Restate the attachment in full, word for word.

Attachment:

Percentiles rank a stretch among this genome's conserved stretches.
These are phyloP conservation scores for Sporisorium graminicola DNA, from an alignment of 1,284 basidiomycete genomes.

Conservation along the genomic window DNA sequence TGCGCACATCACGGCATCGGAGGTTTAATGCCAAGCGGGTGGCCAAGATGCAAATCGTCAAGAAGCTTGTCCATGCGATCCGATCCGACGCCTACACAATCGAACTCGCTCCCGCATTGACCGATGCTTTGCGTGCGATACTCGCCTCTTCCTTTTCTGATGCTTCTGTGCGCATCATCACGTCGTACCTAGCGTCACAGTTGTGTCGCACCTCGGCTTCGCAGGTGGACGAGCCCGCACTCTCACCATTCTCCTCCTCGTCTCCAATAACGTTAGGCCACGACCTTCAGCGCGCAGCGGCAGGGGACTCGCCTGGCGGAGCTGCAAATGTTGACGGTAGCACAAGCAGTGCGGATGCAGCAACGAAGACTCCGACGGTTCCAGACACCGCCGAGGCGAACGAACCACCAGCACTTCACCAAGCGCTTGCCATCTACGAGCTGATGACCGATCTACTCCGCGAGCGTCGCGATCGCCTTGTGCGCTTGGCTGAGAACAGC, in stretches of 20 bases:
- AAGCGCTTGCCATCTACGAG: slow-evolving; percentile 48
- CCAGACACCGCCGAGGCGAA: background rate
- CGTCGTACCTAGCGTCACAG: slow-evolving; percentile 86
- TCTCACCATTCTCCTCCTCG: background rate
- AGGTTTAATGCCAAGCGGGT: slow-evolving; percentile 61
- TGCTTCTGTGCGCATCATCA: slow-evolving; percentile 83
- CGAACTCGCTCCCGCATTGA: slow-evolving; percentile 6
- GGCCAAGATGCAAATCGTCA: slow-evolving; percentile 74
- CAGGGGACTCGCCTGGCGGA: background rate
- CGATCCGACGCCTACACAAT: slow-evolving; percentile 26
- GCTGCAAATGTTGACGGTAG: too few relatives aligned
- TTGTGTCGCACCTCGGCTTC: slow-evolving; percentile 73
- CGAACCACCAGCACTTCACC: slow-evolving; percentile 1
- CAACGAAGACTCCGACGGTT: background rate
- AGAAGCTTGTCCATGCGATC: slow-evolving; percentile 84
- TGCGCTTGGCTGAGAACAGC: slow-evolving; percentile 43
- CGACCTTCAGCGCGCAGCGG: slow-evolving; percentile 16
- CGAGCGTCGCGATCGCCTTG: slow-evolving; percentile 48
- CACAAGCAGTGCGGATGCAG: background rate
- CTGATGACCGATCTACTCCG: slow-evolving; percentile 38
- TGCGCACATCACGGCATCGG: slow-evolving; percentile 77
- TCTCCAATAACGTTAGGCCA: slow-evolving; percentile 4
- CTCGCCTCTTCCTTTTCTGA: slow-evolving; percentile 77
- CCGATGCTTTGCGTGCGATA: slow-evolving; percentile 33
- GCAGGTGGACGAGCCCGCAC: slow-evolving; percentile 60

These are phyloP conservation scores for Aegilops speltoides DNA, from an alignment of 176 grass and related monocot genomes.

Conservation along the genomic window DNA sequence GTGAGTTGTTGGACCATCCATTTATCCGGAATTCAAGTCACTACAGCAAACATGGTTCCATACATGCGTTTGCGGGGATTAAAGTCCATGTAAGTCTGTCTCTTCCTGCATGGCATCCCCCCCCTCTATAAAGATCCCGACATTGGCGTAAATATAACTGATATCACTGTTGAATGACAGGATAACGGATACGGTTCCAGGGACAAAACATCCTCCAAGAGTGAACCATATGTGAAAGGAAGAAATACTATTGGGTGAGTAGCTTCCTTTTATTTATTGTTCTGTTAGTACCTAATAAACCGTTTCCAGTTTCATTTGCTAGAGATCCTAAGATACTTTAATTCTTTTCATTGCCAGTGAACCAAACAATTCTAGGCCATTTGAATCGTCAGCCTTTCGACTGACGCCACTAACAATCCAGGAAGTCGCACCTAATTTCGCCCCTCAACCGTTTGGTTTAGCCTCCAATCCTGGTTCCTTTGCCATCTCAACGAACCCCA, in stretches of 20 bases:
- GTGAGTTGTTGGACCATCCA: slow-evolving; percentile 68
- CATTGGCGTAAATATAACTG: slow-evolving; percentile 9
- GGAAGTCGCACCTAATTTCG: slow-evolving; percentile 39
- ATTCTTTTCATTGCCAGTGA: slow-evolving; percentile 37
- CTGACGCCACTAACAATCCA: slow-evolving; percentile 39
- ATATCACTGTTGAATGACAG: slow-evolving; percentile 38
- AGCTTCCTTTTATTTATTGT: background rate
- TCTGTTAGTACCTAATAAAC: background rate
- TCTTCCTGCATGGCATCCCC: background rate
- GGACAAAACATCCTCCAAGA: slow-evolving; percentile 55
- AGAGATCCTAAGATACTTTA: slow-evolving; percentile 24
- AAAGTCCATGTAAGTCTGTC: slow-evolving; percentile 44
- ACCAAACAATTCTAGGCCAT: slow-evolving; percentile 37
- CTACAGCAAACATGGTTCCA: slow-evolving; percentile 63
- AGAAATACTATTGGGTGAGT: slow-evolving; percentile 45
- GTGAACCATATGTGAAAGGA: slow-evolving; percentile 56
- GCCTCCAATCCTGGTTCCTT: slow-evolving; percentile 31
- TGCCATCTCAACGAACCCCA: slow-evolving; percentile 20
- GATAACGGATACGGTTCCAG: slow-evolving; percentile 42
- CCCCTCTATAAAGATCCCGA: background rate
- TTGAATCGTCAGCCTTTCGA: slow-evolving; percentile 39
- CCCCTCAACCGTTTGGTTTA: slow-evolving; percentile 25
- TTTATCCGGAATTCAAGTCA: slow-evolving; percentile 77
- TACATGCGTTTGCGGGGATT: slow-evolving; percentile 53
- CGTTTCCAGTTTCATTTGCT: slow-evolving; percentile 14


Percentiles rank a stretch among this genome's conserved stretches.
These are phyloP conservation scores for Sporisorium graminicola DNA, from an alignment of 1,284 basidiomycete genomes.

Conservation along the genomic window DNA sequence TGCGCACATCACGGCATCGGAGGTTTAATGCCAAGCGGGTGGCCAAGATGCAAATCGTCAAGAAGCTTGTCCATGCGATCCGATCCGACGCCTACACAATCGAACTCGCTCCCGCATTGACCGATGCTTTGCGTGCGATACTCGCCTCTTCCTTTTCTGATGCTTCTGTGCGCATCATCACGTCGTACCTAGCGTCACAGTTGTGTCGCACCTCGGCTTCGCAGGTGGACGAGCCCGCACTCTCACCATTCTCCTCCTCGTCTCCAATAACGTTAGGCCACGACCTTCAGCGCGCAGCGGCAGGGGACTCGCCTGGCGGAGCTGCAAATGTTGACGGTAGCACAAGCAGTGCGGATGCAGCAACGAAGACTCCGACGGTTCCAGACACCGCCGAGGCGAACGAACCACCAGCACTTCACCAAGCGCTTGCCATCTACGAGCTGATGACCGATCTACTCCGCGAGCGTCGCGATCGCCTTGTGCGCTTGGCTGAGAACAGC, in stretches of 20 bases:
- AAGCGCTTGCCATCTACGAG: slow-evolving; percentile 48
- CCAGACACCGCCGAGGCGAA: background rate
- CGTCGTACCTAGCGTCACAG: slow-evolving; percentile 86
- TCTCACCATTCTCCTCCTCG: background rate
- AGGTTTAATGCCAAGCGGGT: slow-evolving; percentile 61
- TGCTTCTGTGCGCATCATCA: slow-evolving; percentile 83
- CGAACTCGCTCCCGCATTGA: slow-evolving; percentile 6
- GGCCAAGATGCAAATCGTCA: slow-evolving; percentile 74
- CAGGGGACTCGCCTGGCGGA: background rate
- CGATCCGACGCCTACACAAT: slow-evolving; percentile 26
- GCTGCAAATGTTGACGGTAG: too few relatives aligned
- TTGTGTCGCACCTCGGCTTC: slow-evolving; percentile 73
- CGAACCACCAGCACTTCACC: slow-evolving; percentile 1
- CAACGAAGACTCCGACGGTT: background rate
- AGAAGCTTGTCCATGCGATC: slow-evolving; percentile 84
- TGCGCTTGGCTGAGAACAGC: slow-evolving; percentile 43
- CGACCTTCAGCGCGCAGCGG: slow-evolving; percentile 16
- CGAGCGTCGCGATCGCCTTG: slow-evolving; percentile 48
- CACAAGCAGTGCGGATGCAG: background rate
- CTGATGACCGATCTACTCCG: slow-evolving; percentile 38
- TGCGCACATCACGGCATCGG: slow-evolving; percentile 77
- TCTCCAATAACGTTAGGCCA: slow-evolving; percentile 4
- CTCGCCTCTTCCTTTTCTGA: slow-evolving; percentile 77
- CCGATGCTTTGCGTGCGATA: slow-evolving; percentile 33
- GCAGGTGGACGAGCCCGCAC: slow-evolving; percentile 60

These are phyloP conservation scores for Aegilops speltoides DNA, from an alignment of 176 grass and related monocot genomes.

Conservation along the genomic window DNA sequence GTGAGTTGTTGGACCATCCATTTATCCGGAATTCAAGTCACTACAGCAAACATGGTTCCATACATGCGTTTGCGGGGATTAAAGTCCATGTAAGTCTGTCTCTTCCTGCATGGCATCCCCCCCCTCTATAAAGATCCCGACATTGGCGTAAATATAACTGATATCACTGTTGAATGACAGGATAACGGATACGGTTCCAGGGACAAAACATCCTCCAAGAGTGAACCATATGTGAAAGGAAGAAATACTATTGGGTGAGTAGCTTCCTTTTATTTATTGTTCTGTTAGTACCTAATAAACCGTTTCCAGTTTCATTTGCTAGAGATCCTAAGATACTTTAATTCTTTTCATTGCCAGTGAACCAAACAATTCTAGGCCATTTGAATCGTCAGCCTTTCGACTGACGCCACTAACAATCCAGGAAGTCGCACCTAATTTCGCCCCTCAACCGTTTGGTTTAGCCTCCAATCCTGGTTCCTTTGCCATCTCAACGAACCCCA, in stretches of 20 bases:
- GTGAGTTGTTGGACCATCCA: slow-evolving; percentile 68
- CATTGGCGTAAATATAACTG: slow-evolving; percentile 9
- GGAAGTCGCACCTAATTTCG: slow-evolving; percentile 39
- ATTCTTTTCATTGCCAGTGA: slow-evolving; percentile 37
- CTGACGCCACTAACAATCCA: slow-evolving; percentile 39
- ATATCACTGTTGAATGACAG: slow-evolving; percentile 38
- AGCTTCCTTTTATTTATTGT: background rate
- TCTGTTAGTACCTAATAAAC: background rate
- TCTTCCTGCATGGCATCCCC: background rate
- GGACAAAACATCCTCCAAGA: slow-evolving; percentile 55
- AGAGATCCTAAGATACTTTA: slow-evolving; percentile 24
- AAAGTCCATGTAAGTCTGTC: slow-evolving; percentile 44
- ACCAAACAATTCTAGGCCAT: slow-evolving; percentile 37
- CTACAGCAAACATGGTTCCA: slow-evolving; percentile 63
- AGAAATACTATTGGGTGAGT: slow-evolving; percentile 45
- GTGAACCATATGTGAAAGGA: slow-evolving; percentile 56
- GCCTCCAATCCTGGTTCCTT: slow-evolving; percentile 31
- TGCCATCTCAACGAACCCCA: slow-evolving; percentile 20
- GATAACGGATACGGTTCCAG: slow-evolving; percentile 42
- CCCCTCTATAAAGATCCCGA: background rate
- TTGAATCGTCAGCCTTTCGA: slow-evolving; percentile 39
- CCCCTCAACCGTTTGGTTTA: slow-evolving; percentile 25
- TTTATCCGGAATTCAAGTCA: slow-evolving; percentile 77
- TACATGCGTTTGCGGGGATT: slow-evolving; percentile 53
- CGTTTCCAGTTTCATTTGCT: slow-evolving; percentile 14